I think there was a lot of confusion out there today about the news that the New York State Board of Regents is going to let its "emergency" deaccessioning regulations expire. The New York Times headline was "Board of Regents Ending Injunction Against Museums' Art Sales." It called the move a "surprise development in the battle over whether museums should be allowed to sell art to cover operating costs." The Wall Street Journal's headline was "Museums Can Sell Off Art Again" and its lead was: "The state will allow emergency regulations that prohibited cash-strapped museums from selling their artworks to cover expenses to expire" -- clearly implying that now cash-strapped museums can sell art "to cover expenses." Artinfo.com reported that the Regents made the "surprise decision" to let the rules "prohibiting the practice" of "sell[ing] art to cover operating expenses" -- "long considered sacrosanct" -- expire. And Assemblyman Brodsky -- of the defunct Brodsky Bill -- was quoted as saying "this is the precursor of the massive transfer of art held in the public trust into private hands."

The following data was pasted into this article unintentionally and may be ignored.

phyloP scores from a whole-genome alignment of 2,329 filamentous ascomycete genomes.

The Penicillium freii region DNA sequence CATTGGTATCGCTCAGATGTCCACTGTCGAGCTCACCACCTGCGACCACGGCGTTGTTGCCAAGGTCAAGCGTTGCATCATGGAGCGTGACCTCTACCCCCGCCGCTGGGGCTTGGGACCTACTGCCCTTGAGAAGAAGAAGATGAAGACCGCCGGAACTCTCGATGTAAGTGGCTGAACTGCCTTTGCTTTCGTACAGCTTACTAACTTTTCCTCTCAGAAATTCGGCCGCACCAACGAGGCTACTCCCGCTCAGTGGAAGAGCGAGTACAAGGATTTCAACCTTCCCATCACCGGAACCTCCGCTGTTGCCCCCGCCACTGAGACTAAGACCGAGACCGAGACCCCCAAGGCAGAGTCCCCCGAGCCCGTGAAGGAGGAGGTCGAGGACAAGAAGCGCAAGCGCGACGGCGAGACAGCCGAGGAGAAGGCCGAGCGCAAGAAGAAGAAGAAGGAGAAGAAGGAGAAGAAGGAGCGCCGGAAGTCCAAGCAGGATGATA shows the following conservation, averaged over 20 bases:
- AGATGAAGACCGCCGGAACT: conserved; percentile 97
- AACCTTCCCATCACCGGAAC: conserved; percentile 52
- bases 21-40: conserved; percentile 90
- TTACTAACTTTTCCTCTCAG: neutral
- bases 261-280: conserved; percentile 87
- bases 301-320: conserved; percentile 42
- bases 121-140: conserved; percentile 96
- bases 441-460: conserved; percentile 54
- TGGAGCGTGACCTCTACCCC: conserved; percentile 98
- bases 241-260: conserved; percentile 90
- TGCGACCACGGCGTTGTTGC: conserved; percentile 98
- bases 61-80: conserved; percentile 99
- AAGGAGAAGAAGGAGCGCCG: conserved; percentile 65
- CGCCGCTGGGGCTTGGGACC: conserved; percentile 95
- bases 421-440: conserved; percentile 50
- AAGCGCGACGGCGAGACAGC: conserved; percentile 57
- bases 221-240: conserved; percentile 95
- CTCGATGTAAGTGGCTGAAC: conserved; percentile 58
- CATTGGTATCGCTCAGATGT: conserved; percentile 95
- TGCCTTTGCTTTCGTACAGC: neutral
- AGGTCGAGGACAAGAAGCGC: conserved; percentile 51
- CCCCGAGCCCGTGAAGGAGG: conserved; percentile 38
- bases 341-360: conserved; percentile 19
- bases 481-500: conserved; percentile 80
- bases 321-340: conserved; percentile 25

I think they have it all wrong. The expiration of the emergency regulations just means that we go back to the existing, non-emergency regulations, which also prohibit the sale of art to cover operating expenses. The existing rules -- which apply to all museums chartered after 1889 -- essentially make the AAMD/AAM deaccessioning rules the law of New York State. The emergency regulations were even stricter, but if you're okay with the AAMD rule, you should be fine with the current regulations. Museums still won't be able to use sales proceeds for operating expenses. The Deaccession Police can rest easy.